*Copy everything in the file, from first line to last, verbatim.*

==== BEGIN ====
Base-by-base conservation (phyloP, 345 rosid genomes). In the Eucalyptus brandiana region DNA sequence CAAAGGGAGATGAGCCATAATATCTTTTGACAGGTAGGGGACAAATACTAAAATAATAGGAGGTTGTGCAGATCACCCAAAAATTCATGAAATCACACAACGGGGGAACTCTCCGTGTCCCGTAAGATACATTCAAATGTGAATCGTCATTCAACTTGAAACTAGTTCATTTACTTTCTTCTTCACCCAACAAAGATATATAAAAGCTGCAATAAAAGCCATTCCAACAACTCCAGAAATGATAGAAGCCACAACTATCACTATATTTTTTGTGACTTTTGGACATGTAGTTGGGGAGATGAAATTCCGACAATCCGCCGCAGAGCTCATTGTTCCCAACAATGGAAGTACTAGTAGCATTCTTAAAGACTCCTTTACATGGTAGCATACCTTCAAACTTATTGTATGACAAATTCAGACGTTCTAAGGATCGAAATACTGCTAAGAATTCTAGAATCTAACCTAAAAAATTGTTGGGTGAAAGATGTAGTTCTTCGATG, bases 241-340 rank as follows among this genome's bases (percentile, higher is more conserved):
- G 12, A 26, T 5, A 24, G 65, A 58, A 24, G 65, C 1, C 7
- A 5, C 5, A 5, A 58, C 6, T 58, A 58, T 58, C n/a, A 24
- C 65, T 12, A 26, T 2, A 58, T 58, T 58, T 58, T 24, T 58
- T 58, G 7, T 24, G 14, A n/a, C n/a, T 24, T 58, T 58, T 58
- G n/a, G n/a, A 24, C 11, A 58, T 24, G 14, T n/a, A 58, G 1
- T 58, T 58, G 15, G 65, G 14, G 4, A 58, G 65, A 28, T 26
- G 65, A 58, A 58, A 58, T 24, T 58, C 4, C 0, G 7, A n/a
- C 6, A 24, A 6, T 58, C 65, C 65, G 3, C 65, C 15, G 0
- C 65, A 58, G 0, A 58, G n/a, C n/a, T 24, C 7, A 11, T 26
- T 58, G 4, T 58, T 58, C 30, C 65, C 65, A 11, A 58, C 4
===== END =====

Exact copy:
Base-by-base conservation (phyloP, 345 rosid genomes). In the Eucalyptus brandiana region DNA sequence CAAAGGGAGATGAGCCATAATATCTTTTGACAGGTAGGGGACAAATACTAAAATAATAGGAGGTTGTGCAGATCACCCAAAAATTCATGAAATCACACAACGGGGGAACTCTCCGTGTCCCGTAAGATACATTCAAATGTGAATCGTCATTCAACTTGAAACTAGTTCATTTACTTTCTTCTTCACCCAACAAAGATATATAAAAGCTGCAATAAAAGCCATTCCAACAACTCCAGAAATGATAGAAGCCACAACTATCACTATATTTTTTGTGACTTTTGGACATGTAGTTGGGGAGATGAAATTCCGACAATCCGCCGCAGAGCTCATTGTTCCCAACAATGGAAGTACTAGTAGCATTCTTAAAGACTCCTTTACATGGTAGCATACCTTCAAACTTATTGTATGACAAATTCAGACGTTCTAAGGATCGAAATACTGCTAAGAATTCTAGAATCTAACCTAAAAAATTGTTGGGTGAAAGATGTAGTTCTTCGATG, bases 241-340 rank as follows among this genome's bases (percentile, higher is more conserved):
- G 12, A 26, T 5, A 24, G 65, A 58, A 24, G 65, C 1, C 7
- A 5, C 5, A 5, A 58, C 6, T 58, A 58, T 58, C n/a, A 24
- C 65, T 12, A 26, T 2, A 58, T 58, T 58, T 58, T 24, T 58
- T 58, G 7, T 24, G 14, A n/a, C n/a, T 24, T 58, T 58, T 58
- G n/a, G n/a, A 24, C 11, A 58, T 24, G 14, T n/a, A 58, G 1
- T 58, T 58, G 15, G 65, G 14, G 4, A 58, G 65, A 28, T 26
- G 65, A 58, A 58, A 58, T 24, T 58, C 4, C 0, G 7, A n/a
- C 6, A 24, A 6, T 58, C 65, C 65, G 3, C 65, C 15, G 0
- C 65, A 58, G 0, A 58, G n/a, C n/a, T 24, C 7, A 11, T 26
- T 58, G 4, T 58, T 58, C 30, C 65, C 65, A 11, A 58, C 4